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Patrick Bahzad
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By Patrick BAHZAD Aleppo, Mosul, Raqqa, Ghouta … A few years ago, nobody would have known these names. With the rise of the "Islamic State" in the Middle-East, and the civil war in Syria, those cities have become battlefields of... Continue reading
Posted Sep 16, 2018 at Sic Semper Tyrannis
The SAA/SAG don’t want a confrontation with YPG, IMO. They want to drive a wedge between YPG and the US so as to break up that alliance a d force the Kurds to look for the regime’s protection against Turkish incursions. The Iranians have interests of their own, most important to them is to get US forces out of Northern Syria. The rest of the chaos, they probably think they can deal with.
Not sure about how to divide them, but there’s certainly room for situations in which one of these players might want to be less involved than others. Russians didn’t seem to mind Israeli air strikes that much for example.
Golan won’t be on the table for a long time IMHO.
US/Coalition airpower is superior in the ME, but Russian air defenses could change the equation to some extent.
Don’t think oil and have much to do with it.
By Patrick BAHZAD Time and again since 2011, there have been reports about the erosion of the Syrian Arab Army (SAA), with some observers even arguing that there is not much left of it. The influx of pro-regime foreign fighters... Continue reading
Posted Feb 16, 2018 at Sic Semper Tyrannis
J, thx a lot ! Same to you ;-)
I'm not saying IS will not try and maybe manage to keep some presence in Syria's East, they most probably will. I'm saying Iraq has always been central to their concerns and will continue to be the focus of their attention in the ME. There are several limiting factors to their ability to keep on going in Eastern Syria, one of them being the hostility of a large part of local tribes to IS. The other being the lack of a sizeable population that would be favourable to any larger scale comeback. With AQ groups, it's a different story. But IS as such, has more chances at keeping an operational base in Iraq than in Syria.
In Iraq, many casualties were EFP related. In Lebanon, it was car bombs. In Mosul, it was (S)VBIEDS. Besides, they wouldn't carry a flag saying "we dunnit", would they ?
TTG, I'm afraid that exactly what is going to happen, whether that is in 6 months or 6 years I don't know, but the end result is likely to be the same. Look at what happened in Iraq. Overall, US policies in the region lack the subtlety that would be required for informal agreements with non-State groups to group properly in the long run. Everything is too obvious.
Babak, I suspect IS has been working on some time on their "post-Califate" period, with emphasis on "deterritorialisation, globalisation and virtualization", i.e. reversing back to insurgency in some areas, ensure their - even marginal - presence on a global scale and expand in the cyberworld with more language versions of their propaganda, for example. In that regard, Sub-Saharan Africa and South Asia look like two "hubs" they are intent on developing. I'm not so sure about India, but Indonesia and Malaysia definitely. Also because there are a significant number of Jihadis from these countries fighting in the ME.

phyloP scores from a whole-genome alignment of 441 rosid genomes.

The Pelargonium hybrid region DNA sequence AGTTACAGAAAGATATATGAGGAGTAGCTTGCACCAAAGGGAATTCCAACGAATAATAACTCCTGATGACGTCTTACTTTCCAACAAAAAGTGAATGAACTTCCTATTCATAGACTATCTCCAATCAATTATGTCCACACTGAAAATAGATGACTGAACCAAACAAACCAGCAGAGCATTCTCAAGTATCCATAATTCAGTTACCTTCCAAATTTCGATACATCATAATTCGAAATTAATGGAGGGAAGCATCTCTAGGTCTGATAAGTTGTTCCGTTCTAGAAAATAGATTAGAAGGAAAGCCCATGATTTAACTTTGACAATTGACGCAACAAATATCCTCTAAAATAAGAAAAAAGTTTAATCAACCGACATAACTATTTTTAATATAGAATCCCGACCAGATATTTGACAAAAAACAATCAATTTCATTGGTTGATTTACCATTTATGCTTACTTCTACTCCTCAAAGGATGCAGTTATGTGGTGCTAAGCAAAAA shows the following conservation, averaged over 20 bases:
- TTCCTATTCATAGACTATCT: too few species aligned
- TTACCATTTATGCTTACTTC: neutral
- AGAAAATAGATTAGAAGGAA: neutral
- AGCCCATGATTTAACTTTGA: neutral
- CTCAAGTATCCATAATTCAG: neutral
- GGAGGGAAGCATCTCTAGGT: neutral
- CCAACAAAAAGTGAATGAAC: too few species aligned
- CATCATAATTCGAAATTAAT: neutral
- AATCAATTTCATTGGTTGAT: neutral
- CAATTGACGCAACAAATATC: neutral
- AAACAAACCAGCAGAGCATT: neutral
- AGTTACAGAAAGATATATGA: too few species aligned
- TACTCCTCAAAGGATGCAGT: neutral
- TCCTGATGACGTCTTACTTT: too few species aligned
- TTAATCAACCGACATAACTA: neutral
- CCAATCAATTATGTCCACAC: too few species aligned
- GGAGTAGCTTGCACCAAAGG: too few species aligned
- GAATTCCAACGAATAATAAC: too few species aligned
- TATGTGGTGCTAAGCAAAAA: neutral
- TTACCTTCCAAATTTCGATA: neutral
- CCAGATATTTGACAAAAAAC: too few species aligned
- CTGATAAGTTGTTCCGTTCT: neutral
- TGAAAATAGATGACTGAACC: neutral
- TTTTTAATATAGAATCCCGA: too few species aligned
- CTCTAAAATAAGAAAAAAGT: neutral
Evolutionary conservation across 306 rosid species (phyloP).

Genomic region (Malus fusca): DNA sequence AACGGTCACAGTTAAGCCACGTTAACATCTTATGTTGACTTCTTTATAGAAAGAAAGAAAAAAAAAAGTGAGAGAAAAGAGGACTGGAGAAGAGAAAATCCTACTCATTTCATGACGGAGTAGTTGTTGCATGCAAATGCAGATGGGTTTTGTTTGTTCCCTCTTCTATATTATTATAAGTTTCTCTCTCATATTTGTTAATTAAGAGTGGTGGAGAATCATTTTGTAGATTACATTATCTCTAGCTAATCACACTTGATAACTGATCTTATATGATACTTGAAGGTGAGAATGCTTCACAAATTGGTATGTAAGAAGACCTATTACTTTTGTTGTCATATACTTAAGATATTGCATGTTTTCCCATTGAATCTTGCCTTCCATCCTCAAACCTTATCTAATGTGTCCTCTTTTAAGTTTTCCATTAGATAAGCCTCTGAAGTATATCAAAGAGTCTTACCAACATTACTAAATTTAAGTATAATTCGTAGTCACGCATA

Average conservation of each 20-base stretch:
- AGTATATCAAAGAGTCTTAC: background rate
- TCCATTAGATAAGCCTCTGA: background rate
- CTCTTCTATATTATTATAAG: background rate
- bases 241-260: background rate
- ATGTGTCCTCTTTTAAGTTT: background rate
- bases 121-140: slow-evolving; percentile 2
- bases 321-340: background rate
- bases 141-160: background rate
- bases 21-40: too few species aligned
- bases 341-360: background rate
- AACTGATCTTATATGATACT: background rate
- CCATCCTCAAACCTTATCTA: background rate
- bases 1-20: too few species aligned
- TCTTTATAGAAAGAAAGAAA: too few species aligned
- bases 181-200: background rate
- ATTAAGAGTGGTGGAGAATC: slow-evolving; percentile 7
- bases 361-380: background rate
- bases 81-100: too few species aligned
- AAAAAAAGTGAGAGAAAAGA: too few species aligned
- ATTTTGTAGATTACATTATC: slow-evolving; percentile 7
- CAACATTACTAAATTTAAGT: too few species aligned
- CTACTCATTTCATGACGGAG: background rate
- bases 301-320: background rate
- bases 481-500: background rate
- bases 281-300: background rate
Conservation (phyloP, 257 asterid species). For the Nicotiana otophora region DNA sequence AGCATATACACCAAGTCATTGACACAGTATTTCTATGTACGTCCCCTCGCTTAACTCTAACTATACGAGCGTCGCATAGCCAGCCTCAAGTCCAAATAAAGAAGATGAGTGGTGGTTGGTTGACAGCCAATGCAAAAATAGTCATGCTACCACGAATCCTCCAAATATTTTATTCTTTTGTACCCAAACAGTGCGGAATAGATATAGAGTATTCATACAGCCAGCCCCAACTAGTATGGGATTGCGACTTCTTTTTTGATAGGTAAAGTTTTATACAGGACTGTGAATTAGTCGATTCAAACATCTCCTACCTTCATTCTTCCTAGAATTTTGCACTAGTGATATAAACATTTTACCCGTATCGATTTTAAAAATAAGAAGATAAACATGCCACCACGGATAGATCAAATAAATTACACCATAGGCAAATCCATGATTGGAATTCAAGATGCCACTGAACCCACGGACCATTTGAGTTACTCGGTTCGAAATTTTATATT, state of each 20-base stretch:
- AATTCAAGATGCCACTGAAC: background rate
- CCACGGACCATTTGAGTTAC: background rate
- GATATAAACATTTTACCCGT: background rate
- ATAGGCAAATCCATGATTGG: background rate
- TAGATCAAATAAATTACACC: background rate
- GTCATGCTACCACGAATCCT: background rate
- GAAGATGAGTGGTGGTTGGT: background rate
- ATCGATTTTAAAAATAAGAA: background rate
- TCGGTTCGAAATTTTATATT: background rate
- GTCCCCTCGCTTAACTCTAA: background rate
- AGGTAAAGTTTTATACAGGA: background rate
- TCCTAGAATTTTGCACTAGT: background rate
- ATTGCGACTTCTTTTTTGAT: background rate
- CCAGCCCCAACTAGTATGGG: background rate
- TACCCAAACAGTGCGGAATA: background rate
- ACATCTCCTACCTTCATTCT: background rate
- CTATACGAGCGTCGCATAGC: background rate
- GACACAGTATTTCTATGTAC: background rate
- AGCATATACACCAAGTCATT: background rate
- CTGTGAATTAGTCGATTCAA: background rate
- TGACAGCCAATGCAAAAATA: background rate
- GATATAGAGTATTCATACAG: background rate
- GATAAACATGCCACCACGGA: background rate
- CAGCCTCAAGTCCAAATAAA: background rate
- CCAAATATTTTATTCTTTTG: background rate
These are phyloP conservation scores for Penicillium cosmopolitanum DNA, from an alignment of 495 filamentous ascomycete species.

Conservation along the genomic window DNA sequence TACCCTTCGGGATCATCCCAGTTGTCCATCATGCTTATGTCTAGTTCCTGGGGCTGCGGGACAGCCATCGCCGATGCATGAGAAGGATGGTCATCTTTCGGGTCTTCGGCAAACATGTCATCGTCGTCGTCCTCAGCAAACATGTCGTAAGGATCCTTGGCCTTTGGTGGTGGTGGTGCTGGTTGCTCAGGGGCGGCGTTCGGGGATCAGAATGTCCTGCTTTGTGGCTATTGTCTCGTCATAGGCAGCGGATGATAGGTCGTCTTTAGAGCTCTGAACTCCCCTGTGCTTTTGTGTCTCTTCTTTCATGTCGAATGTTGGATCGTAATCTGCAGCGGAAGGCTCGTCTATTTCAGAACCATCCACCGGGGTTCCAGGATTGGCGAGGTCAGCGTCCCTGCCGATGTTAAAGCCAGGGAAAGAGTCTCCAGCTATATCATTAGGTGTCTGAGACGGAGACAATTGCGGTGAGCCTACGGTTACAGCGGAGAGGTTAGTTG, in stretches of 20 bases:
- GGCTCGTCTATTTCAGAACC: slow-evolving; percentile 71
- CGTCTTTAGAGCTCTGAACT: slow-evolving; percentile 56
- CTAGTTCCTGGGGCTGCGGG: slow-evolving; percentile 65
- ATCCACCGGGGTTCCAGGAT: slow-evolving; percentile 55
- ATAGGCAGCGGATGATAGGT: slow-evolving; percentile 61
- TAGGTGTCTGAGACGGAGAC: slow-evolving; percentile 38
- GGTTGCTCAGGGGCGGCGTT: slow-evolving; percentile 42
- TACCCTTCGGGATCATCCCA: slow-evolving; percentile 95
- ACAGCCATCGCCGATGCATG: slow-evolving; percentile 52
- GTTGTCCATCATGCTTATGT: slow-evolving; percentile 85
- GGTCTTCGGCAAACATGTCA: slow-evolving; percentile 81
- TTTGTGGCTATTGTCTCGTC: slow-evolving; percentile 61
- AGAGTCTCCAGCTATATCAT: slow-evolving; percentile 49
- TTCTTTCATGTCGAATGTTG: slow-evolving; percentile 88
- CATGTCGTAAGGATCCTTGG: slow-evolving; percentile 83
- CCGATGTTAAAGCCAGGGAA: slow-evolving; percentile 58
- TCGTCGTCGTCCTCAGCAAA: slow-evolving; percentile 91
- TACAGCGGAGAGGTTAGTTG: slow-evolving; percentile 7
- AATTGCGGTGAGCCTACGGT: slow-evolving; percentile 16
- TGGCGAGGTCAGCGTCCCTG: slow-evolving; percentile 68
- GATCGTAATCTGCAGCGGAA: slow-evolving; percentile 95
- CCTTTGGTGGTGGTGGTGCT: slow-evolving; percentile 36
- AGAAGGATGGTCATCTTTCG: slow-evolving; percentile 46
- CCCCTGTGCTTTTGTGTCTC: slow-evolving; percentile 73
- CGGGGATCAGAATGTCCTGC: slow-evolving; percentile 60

Probably better get used to it. We've had 15 years of this already. Brace yourself for more.
Vicious cycle implies the US has the stamina and the (financial) resources to stay the course. Not even talking about human costs. And what for ? What would justify such an effort ? Are US taxpayers and citizens willing to make such a commitment ?
I don't think you'll ever going to see SAA troops shooting at US troops. That's not how proxy wars work.
If reason had prevailed, we would not have had any of the FP fiascos we have had.
"I don't really think a society like that of the contemporary West (with the exception of Russia and maybe Eastern Europe) has the will to fight a real conflict or cold war where our superior technology is not a decisive factor" - I think you're wrong.
Or phase 1 of a new proxy war with Iran ?
Agree, which is why I think it's adrift. Andrew Basevich's book "America's War for the Greater Middle-East" points out many of the strategic shortcomings that have been observed since Carter.
By Patrick BAHZAD As the war in Syria is entering a new phase, the US will have to deal with issues that will prove very difficult to incorporate into a single comprehensive strategy. There was an eerie sense of déjà... Continue reading
Posted Jan 18, 2018 at Sic Semper Tyrannis
getting narrower though !
There are various kinds of "deep France", their candidates could be anyone from Fillon, to Mélenchon to Le Pen (not the others though)
the electoral map shows differences indeed, linked mostly to economic differences and unemployment, to put it in simple terms. Macron will have to find political partners willing to support him and govern with him. Not easy.
Pat, Agree with you, nothing is carved in stone. Considering the French electoral system however, it's gonna be much more difficult for Le Pen to win this one. France presidential elections are a national ballot, popular votes wins.